Saturday, January 5, 2013

The Right Choice

Freedom is the right to choose, the right to create for oneself the alternatives of choice.

Archibald MacLeish


Hello Jen


Choices. Choices. Should I have the baked clams or the crab cake? Should I wear the red dress with the black sash or the blue one with the green scarf? Should I shop at Walmart or Home Depot? Those are simple choices.

Then there are the more complicated ones. Who should I vote for? I know of a woman who only votes the way her husband tells her to. Should I go to the college my brother went to because he went there? Wrong choice. Should I get married? Another wrong choice.

Some choices are hard and take time, patience and, perhaps, advice. But seeking advice is also a matter of choice. Are you going to get the best advice, do you know and respect the person you are asking, is the advice you want worthy of the mind and experience of the person you are asking? Remembering that the choice is yours so long as you exercise your right to make a choice you are only seeking advice and not asking that a choice be made for you. If the person you ask is wild about baked clams you may be pushed in that direction and not because you choose to be.

I vividly recall two incidents when it was necessary to focus on the creation of the alternative of choice. The first involves a college Philosophy professor. He was a man whose knowledge and opinions I respected, but he made some statements in one of his lectures that did not seem to correspond to my own reading on the same issues. I got an appointment with him to discuss the matter. After a few minutes of conversation I ventured my own thoughts to hear his reaction and, maybe, to be corrected. But his response was simply "Well, fortunately it doesn't matter what you think." I was stunned by that answer and still am. If it doesn't matter what I think, why think? I rejected his opinion and got on with life.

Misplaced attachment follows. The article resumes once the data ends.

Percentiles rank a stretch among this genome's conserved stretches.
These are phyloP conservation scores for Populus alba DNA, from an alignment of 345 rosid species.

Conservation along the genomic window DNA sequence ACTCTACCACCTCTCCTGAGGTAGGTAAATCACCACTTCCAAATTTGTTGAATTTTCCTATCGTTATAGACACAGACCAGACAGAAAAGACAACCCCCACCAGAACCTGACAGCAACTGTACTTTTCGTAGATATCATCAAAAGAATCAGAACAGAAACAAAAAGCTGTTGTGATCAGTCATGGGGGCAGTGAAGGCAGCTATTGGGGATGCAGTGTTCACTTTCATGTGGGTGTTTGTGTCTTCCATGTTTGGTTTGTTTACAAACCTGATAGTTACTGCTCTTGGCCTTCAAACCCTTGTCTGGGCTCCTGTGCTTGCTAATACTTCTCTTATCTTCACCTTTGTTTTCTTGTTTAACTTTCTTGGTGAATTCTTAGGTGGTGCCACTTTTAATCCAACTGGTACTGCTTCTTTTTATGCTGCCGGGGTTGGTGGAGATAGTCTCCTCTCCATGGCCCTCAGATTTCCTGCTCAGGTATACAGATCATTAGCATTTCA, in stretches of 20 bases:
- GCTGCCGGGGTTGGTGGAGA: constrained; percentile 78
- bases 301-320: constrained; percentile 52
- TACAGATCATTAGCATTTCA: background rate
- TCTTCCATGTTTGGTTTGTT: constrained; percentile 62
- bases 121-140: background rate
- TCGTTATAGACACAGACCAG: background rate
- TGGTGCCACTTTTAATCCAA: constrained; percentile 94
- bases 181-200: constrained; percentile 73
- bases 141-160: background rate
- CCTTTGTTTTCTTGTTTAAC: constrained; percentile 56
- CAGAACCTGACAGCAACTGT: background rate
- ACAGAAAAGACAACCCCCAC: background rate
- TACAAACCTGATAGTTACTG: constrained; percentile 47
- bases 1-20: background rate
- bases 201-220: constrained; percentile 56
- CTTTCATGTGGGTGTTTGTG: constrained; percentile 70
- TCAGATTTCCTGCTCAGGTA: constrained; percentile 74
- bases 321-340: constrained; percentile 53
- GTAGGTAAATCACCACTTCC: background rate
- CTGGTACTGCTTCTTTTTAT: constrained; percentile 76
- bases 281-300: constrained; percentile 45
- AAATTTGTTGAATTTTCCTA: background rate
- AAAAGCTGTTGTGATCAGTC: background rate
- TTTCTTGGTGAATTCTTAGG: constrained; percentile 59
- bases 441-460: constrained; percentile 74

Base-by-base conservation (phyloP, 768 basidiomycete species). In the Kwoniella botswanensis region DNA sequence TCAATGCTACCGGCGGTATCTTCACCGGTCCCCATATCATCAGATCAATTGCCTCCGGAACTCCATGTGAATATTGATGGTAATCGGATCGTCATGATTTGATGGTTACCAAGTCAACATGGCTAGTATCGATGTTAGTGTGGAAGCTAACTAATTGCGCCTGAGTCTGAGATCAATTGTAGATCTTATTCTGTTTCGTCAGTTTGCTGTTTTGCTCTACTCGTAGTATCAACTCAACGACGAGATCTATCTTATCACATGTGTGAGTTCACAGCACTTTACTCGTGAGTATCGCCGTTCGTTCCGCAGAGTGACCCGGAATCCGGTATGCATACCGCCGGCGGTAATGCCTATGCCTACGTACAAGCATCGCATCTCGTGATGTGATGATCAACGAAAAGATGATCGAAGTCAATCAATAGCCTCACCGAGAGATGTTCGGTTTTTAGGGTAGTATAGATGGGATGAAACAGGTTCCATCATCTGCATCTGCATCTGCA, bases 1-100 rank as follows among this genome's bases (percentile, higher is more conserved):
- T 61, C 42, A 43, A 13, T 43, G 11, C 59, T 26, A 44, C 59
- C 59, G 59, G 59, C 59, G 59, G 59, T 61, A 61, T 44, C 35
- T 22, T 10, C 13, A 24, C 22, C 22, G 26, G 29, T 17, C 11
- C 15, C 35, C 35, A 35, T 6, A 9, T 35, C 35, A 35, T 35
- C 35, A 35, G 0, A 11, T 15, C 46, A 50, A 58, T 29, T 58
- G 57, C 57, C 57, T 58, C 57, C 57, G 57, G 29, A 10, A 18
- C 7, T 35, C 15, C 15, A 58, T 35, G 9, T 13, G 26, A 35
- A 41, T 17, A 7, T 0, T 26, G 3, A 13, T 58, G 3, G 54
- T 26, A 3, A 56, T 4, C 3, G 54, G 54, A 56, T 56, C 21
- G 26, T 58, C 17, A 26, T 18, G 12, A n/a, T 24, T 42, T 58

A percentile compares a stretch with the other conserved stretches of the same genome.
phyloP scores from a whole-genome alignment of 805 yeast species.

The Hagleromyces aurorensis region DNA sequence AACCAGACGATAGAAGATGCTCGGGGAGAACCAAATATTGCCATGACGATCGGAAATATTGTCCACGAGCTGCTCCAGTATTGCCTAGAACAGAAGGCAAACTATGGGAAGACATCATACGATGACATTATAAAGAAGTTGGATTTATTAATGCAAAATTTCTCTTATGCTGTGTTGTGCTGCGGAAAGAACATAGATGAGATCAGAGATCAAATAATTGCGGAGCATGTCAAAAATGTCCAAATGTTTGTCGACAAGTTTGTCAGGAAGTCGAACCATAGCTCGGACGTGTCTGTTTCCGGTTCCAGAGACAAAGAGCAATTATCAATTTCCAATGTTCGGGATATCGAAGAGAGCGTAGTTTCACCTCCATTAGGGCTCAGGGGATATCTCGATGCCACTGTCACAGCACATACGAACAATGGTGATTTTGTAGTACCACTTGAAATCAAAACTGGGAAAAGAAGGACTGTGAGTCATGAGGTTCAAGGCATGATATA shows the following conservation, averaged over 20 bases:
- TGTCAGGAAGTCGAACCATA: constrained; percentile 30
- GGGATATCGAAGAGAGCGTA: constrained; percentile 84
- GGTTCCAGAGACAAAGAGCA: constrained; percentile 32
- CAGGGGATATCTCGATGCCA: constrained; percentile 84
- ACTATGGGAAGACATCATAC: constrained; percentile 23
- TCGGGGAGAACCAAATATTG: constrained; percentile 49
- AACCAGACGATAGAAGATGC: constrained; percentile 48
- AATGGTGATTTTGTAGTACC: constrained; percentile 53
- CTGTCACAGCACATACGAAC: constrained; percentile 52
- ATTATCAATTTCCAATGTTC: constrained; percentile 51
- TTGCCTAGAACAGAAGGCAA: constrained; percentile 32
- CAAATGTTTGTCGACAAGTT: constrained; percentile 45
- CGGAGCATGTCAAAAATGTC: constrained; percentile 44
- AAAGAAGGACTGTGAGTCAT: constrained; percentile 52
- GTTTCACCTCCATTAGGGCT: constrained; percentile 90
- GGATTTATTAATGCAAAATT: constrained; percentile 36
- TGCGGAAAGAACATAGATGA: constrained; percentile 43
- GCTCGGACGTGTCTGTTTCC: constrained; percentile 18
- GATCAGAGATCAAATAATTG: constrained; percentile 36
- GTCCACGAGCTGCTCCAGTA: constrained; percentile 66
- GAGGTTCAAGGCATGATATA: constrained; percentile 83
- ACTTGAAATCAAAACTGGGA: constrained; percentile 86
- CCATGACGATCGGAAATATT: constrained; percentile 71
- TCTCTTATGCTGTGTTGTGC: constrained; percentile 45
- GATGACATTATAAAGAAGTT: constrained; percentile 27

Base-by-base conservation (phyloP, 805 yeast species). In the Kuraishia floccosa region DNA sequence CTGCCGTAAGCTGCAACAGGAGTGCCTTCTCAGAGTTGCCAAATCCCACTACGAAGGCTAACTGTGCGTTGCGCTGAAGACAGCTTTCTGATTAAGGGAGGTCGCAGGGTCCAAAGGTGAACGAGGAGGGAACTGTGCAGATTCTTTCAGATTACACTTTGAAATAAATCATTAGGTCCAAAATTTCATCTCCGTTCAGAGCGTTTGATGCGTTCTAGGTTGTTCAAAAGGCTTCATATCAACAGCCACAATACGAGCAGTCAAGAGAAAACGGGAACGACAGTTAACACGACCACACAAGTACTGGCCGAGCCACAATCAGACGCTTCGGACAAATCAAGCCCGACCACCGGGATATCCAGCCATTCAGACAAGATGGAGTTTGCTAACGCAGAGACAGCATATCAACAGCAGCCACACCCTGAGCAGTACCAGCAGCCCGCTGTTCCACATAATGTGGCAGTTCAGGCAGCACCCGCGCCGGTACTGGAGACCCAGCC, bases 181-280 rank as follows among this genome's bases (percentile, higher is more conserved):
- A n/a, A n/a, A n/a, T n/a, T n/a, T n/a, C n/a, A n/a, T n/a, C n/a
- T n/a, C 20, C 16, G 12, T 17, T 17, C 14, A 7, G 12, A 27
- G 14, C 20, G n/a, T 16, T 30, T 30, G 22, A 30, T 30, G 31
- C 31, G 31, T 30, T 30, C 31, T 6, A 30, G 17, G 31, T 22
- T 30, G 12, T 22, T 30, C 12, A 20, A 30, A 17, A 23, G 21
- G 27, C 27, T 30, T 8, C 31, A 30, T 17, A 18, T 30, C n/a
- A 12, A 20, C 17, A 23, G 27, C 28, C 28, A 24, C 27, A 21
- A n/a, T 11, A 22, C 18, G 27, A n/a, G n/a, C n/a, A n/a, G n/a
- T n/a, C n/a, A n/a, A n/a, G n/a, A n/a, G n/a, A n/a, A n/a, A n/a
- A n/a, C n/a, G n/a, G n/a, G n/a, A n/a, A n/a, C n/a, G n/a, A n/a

The second evens happened years later and involved a junior high school student. I was working for a theatre company that toured schools and other institutions with short plays followed by discussions. For one of the plays I had composed some complex music. Someone always asked what the music meant and we always turned the question back to get students' opinions. As we were packing up to leave one particular school the young fellow came up to me and told me what he thought the music meant. Then he said he was probably wrong because he had been graded by the state as being unable to understand certain ideas. I jumped off the stage and went up to him. I told him he had just given me the best explanation I had heard yet about the music. Then I told him to never let anyone ever tell him that he was incapable of understanding something, anything. In his case the right to choose the alternative of choice had been taken away from him. Choices had already been made for him. But it did matter what he thought. And I hope my advice had a lasting effect on him.

Someone else's opinion may be the best but don't choose it just on that basis. Don't be told it doesn't matter what yu choose and don't be fooled into thinking you're not smart enough to make the right choice. We think for ourselves, that's what we do. I choose the crab cakes.


Dana Bate

Vagabond Journeys

Never Give Up


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